git revert is less dangerous than some of the approaches suggested here:

prompt> git revert 35f6af6f77f116ef922e3d75bc80a4a466f92650
[master 71738a9] Revert "Issue #482 - Fixed bug."
 4 files changed, 30 insertions(+), 42 deletions(-)
prompt> git status
# On branch master
# Your branch is ahead of 'origin/master' by 1 commit.
nothing to commit (working directory clean)

Replace 35f6af6f77f116ef922e3d75bc80a4a466f92650 with your own commit.

share|improve this answer
How do I come up with the 35f6af6f77f116ef922e3d75bc80a4a466f92650 ID? This answer would be better if you could explain that. – Volomike Jun 12 '13 at 2:58
@Volomike (and Googling devs of the future), this question describes many ways of obtaining it: version control and hash question on SO – Jaime Oct 28 '13 at 17:32
This is the right answer, because with "git reset" you should not be able to push (Updates were rejected because the tip of your current branch is behind its remote counterpart) or you need to force the pull which is not really clean. – Thomas Decaux Aug 19 '14 at 10:54

The accepted solution (from @charles bailey) is highly dangerous if you are working in a shared repo.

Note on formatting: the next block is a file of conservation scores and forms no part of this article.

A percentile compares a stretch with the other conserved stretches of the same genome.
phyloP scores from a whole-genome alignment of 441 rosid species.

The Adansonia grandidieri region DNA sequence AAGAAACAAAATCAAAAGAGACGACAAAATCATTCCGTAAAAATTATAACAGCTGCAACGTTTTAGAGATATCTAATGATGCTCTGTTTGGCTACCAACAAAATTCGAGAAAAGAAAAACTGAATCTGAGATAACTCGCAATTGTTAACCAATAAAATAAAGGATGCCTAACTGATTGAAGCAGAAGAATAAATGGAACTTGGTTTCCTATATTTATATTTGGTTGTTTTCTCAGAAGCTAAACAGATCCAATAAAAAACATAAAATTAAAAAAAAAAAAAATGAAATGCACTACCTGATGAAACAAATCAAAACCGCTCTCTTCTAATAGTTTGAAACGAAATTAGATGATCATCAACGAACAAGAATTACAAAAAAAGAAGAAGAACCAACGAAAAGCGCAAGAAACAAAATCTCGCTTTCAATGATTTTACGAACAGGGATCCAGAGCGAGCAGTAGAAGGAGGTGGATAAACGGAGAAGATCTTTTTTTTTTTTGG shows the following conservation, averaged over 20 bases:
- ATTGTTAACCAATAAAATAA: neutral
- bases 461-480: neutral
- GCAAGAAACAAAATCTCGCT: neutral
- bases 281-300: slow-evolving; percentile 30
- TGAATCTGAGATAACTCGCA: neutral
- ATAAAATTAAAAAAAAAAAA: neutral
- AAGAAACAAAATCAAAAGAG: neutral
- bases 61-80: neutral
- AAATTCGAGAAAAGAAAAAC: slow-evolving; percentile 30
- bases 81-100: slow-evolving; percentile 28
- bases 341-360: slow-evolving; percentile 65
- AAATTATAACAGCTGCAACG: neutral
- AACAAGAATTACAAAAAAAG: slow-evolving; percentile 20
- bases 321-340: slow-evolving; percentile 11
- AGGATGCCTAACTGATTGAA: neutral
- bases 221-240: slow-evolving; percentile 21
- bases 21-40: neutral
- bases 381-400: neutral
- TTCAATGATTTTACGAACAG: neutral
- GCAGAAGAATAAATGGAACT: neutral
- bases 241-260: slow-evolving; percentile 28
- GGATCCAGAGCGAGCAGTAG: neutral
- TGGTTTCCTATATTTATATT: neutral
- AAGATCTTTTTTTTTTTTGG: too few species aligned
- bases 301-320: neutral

As a best practice, all commits pushed to a remote repo that is shared should be considered 'immutable'. Use 'git revert' instead: http://www.kernel.org/pub/software/scm/git/docs/user-manual.html#fixing-mistakes


share|improve this answer
new URL is dead too – Zafarbek Sep 10 '14 at 10:19
What, exactly, are the instructions you are prescribing? You only seem to have old links. – jww Jan 26 at 7:09

A way to do it without losing the changes you wanted:

git reset cc4b63b 
git stash
git push -f origin alpha-0.3.0
git stash pop

Then you can choose the files you meant to push

share|improve this answer

Another way to do this is:

  1. create another branch,
  2. checkout the previous commit on that branch using "git checkout"
  3. push the new branch.
  4. delete the old branch & push the delete (use git push origin :old_branch)
  5. rename the new branch into the old branch
  6. push again.
share|improve this answer
This one looks like a real solution when you have already wrong commits in repo – Shaman Oct 24 '12 at 16:25